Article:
HELL HOUSE is one of the scariest movies of 2002--and it's
not even technically a horror movie. It's a documentary about the controversial
"Hell House" of Cedar Hill, TX, a Christian-run Halloween maze that replaces the
standard ghosts and ghouls with grim (and often unintentionally hilarious)
scenarios illustrating "evils" like abortion, homosexuality and suicide.
The digitally shot HELL HOUSE may be standard
documentary fodder, but the outrageous, almost too-good-to-be-true subject
matter makes it a must-see. It was quite a hit on the festival circuit, and as
of this writing (November '02) is currently making the rounds of arthouse
theaters; needless to say, if you get the chance to catch this film you're
advised to do so ASAP!
The Trinity Assembly of God church backed Hell House
was in its tenth year when this film was shot, and a postscript proclaims that
hundreds more are being constructed around the country. We're also informed
that some 15,000 folks have been "converted" because of what they witnessed in
How does such an establishment operate? Well...
The film relates its twisted-but-true tale by taking us
through the preparation, audition and construction process that took place in
the months preceding Hell House's October 2000 debut. We meet the folks behind
Hell house, a bunch of disarmingly nice guys as it turns out, all of who seem
sincere in their desire to spread the word of Jaaaay-zus. Some of the
most memorable sequences occur early on, like the sight of one of Hell House's
pubescent cast members going on a date with a paper bag over her head to keep it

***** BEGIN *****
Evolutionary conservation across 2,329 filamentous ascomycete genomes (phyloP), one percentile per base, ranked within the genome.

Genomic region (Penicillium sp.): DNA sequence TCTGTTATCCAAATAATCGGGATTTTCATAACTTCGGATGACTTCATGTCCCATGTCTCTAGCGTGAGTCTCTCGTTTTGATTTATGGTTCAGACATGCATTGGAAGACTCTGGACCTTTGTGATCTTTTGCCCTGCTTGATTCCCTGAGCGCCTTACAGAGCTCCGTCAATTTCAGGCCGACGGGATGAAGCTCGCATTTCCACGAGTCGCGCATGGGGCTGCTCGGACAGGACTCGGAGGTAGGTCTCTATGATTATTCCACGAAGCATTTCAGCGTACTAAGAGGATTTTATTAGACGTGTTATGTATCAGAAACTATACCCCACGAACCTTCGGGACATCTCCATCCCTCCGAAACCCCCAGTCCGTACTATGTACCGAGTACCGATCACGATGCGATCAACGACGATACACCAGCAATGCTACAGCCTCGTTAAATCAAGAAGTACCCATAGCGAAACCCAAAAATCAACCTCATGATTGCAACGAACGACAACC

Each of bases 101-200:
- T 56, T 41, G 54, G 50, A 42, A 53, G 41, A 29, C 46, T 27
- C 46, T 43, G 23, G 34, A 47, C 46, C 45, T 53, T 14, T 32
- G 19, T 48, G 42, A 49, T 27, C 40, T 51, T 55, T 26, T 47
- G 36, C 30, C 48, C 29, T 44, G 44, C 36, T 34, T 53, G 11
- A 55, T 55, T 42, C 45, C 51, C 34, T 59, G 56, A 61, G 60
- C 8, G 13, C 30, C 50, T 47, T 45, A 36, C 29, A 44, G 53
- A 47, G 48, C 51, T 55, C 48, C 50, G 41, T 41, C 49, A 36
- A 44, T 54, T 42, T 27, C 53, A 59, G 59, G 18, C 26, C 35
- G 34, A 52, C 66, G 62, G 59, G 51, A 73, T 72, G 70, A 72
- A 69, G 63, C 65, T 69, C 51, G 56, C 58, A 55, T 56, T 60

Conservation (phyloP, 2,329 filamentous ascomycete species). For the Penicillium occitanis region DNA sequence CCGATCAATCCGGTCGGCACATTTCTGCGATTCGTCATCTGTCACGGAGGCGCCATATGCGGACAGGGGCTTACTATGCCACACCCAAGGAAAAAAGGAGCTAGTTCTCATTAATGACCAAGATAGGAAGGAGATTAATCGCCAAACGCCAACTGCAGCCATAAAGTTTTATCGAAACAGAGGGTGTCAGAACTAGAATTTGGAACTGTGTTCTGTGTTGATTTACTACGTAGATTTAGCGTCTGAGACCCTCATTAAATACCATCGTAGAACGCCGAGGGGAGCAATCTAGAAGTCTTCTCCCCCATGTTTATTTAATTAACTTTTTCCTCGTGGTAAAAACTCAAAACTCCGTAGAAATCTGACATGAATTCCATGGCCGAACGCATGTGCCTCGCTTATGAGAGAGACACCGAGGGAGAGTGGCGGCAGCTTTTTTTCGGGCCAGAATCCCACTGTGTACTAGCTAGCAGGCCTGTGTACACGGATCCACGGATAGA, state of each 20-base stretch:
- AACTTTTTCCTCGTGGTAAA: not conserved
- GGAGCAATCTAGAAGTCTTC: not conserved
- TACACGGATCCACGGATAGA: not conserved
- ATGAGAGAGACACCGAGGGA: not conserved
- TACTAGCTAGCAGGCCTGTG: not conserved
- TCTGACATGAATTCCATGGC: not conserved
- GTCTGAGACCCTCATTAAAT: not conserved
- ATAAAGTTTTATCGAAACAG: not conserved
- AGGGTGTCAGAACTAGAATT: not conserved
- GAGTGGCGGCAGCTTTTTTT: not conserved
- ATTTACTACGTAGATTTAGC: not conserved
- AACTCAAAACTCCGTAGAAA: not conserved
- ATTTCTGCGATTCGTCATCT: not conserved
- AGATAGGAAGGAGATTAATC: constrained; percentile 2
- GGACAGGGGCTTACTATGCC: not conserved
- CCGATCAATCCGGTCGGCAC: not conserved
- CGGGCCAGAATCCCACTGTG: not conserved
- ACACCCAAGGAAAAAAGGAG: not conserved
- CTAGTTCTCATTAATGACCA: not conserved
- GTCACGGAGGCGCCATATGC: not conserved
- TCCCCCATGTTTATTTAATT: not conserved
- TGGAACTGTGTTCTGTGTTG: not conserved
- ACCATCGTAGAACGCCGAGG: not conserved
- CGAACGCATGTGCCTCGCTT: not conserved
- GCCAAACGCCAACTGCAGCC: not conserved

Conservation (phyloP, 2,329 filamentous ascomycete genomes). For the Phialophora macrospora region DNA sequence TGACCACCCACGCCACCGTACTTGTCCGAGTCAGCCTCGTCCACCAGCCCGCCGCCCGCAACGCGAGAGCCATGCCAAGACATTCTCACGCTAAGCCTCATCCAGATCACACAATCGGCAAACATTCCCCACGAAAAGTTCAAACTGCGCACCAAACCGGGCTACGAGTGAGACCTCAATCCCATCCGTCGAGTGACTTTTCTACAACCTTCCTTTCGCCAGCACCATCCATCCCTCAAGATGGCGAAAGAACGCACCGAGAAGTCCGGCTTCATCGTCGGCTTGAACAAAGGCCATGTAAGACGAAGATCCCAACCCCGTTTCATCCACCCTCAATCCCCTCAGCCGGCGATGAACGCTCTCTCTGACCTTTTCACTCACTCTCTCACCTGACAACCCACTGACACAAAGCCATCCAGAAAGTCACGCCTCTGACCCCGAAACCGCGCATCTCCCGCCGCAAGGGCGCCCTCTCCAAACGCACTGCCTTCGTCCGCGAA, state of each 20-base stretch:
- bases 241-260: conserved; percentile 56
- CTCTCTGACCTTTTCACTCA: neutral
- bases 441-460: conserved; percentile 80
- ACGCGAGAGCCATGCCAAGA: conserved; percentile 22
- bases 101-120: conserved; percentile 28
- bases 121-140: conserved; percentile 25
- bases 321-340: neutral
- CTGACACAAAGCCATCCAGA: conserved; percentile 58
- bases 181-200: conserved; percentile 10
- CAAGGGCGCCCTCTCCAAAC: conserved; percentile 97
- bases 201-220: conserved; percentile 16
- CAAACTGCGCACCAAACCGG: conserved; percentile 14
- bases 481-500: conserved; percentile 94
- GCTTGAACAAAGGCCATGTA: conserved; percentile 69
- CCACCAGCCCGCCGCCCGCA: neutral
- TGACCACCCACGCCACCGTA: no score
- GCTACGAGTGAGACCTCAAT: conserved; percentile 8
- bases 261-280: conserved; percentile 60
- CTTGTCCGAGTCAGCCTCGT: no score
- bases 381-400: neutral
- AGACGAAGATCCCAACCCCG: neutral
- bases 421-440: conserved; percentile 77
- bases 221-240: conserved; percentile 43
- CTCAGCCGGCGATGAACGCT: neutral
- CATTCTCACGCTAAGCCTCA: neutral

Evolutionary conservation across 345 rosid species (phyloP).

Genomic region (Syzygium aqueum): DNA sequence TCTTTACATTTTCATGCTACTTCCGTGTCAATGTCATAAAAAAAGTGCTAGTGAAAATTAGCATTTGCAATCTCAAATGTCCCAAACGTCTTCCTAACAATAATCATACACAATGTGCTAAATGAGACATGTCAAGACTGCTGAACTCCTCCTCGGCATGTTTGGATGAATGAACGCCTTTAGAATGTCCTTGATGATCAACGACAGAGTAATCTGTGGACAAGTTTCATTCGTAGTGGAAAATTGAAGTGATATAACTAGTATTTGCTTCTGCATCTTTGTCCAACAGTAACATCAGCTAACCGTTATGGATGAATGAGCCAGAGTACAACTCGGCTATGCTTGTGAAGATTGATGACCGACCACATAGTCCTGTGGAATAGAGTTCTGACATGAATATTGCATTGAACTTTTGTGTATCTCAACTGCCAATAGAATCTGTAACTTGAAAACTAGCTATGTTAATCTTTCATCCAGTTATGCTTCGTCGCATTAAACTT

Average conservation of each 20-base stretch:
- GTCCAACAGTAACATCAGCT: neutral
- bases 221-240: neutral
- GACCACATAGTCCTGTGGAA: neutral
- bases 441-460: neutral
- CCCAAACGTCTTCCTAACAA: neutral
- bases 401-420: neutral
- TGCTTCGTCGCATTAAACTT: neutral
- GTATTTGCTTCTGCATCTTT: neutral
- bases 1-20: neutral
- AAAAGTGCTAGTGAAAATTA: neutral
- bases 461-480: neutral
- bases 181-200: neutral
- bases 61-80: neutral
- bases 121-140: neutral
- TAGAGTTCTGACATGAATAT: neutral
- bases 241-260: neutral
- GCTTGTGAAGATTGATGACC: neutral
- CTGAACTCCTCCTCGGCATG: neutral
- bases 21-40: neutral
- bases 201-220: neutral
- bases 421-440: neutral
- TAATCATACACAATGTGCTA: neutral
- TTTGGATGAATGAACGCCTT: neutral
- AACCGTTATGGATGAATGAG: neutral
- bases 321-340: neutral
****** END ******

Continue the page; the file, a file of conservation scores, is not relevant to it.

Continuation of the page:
from getting rained on, and a cast and crew meeting that starts out as a group
prayer and ends with everybody rolling on the floor speaking in tongues.
The final third depicts Hell House's opening night,
with dozens of gullible patrons, most of them teenagers, shuttled out to the
Hell House (actually a retrofitted school) where they witness a number of
gruesome sights. A distraught teen shoots himself in a classroom. A girl
bleeds to death from taking an abortion pill and another is lured to the Dark
Side by Harry Potter books. A guy is shot in a botched drug deal and another
dies of AIDS (to the accompaniment of a cackling demon). And so on. The maze
ends up in Hell, of course, with all the cast members bound and tortured by a
Marilyn Manson-look alike who cavorts under a giant star of David.
more! Once it's all over a guy ushers patrons into a "prayer hall" where they
can officially ask Jesus Christ into their hearts, but only if they do it in the
prescribed six seconds the guy counts down for 'em! Those who choose to stay
are apparently doomed for eternity (shucks).
The filmmakers also take us behind the scenes to
view the technical challenges faced by Hell House's staff, who must usher guests
through the maze amidst precisely coordinated voice-overs and special effects.
A BIG laugh is occasioned by a technician nonchalantly directing one of his
staff to "go to Hell" and retrieve a prop.
Part of the beauty of the direction, by the veteran
documentarian George Ratliff, is the way it preaches to the converted on both
sides of the spectrum; it can be viewed as a celebration of some committed
religiosos or a cautionary look at the dark side of evangelical Christianity.
It's unlikely to change your slant on the subject (if you haven't figured it out
already, I side with the latter view), but it's quite a spectacle either way.
The filmmaking is pretty standard documentary stuff:
talking head interviews alternating with grainy hand-held camerawork. Ratliff
was wise in letting his subjects speak for themselves and keeping his direction
low-key. Far from the evangelical kooks you might expect, the folks behind Hell
House are sincere, committed and quite personable individuals, impossible to
dismiss (no matter how much you might want to). Documentaries the world over
proclaim their "objectivity," but this is one of the few I've seen recently that
really is objective, and is, furthermore, NOT "just a movie."
Director: George Ratliff
Producers: Zachary Mortensen, George Ratliff, Selina Lewis Davidson
Cinematographer: Jawad Metni
Editor: Michael LaHaie